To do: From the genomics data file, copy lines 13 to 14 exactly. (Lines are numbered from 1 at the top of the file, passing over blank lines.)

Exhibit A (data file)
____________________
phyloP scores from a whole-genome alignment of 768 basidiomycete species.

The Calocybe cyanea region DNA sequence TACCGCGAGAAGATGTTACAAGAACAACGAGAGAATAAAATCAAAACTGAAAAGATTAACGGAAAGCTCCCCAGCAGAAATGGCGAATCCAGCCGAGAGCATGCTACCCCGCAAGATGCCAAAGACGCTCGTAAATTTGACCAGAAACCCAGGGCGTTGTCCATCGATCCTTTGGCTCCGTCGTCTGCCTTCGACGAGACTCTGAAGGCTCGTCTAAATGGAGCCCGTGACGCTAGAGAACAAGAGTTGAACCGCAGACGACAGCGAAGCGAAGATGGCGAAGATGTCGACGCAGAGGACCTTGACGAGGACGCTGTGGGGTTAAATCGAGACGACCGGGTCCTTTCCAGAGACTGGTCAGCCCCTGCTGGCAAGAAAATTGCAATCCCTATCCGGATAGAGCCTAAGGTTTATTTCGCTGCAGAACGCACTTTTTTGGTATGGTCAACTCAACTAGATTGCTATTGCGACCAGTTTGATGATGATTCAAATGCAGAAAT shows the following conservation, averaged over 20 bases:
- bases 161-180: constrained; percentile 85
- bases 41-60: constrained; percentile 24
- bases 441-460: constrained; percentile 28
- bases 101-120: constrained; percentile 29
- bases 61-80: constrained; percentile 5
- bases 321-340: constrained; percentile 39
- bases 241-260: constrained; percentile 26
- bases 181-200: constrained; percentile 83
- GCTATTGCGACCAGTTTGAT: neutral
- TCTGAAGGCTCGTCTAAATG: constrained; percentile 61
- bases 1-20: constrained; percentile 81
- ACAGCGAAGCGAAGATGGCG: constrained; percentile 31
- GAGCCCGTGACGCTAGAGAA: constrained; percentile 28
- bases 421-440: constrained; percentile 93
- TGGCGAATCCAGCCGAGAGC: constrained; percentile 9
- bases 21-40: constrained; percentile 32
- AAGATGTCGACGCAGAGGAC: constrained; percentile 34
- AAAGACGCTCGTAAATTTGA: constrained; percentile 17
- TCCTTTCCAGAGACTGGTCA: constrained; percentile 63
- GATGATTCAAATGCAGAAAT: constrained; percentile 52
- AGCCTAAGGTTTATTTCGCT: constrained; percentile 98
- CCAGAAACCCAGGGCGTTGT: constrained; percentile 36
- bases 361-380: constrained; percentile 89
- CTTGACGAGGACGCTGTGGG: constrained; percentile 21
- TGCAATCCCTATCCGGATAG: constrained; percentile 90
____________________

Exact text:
- bases 1-20: constrained; percentile 81
- ACAGCGAAGCGAAGATGGCG: constrained; percentile 31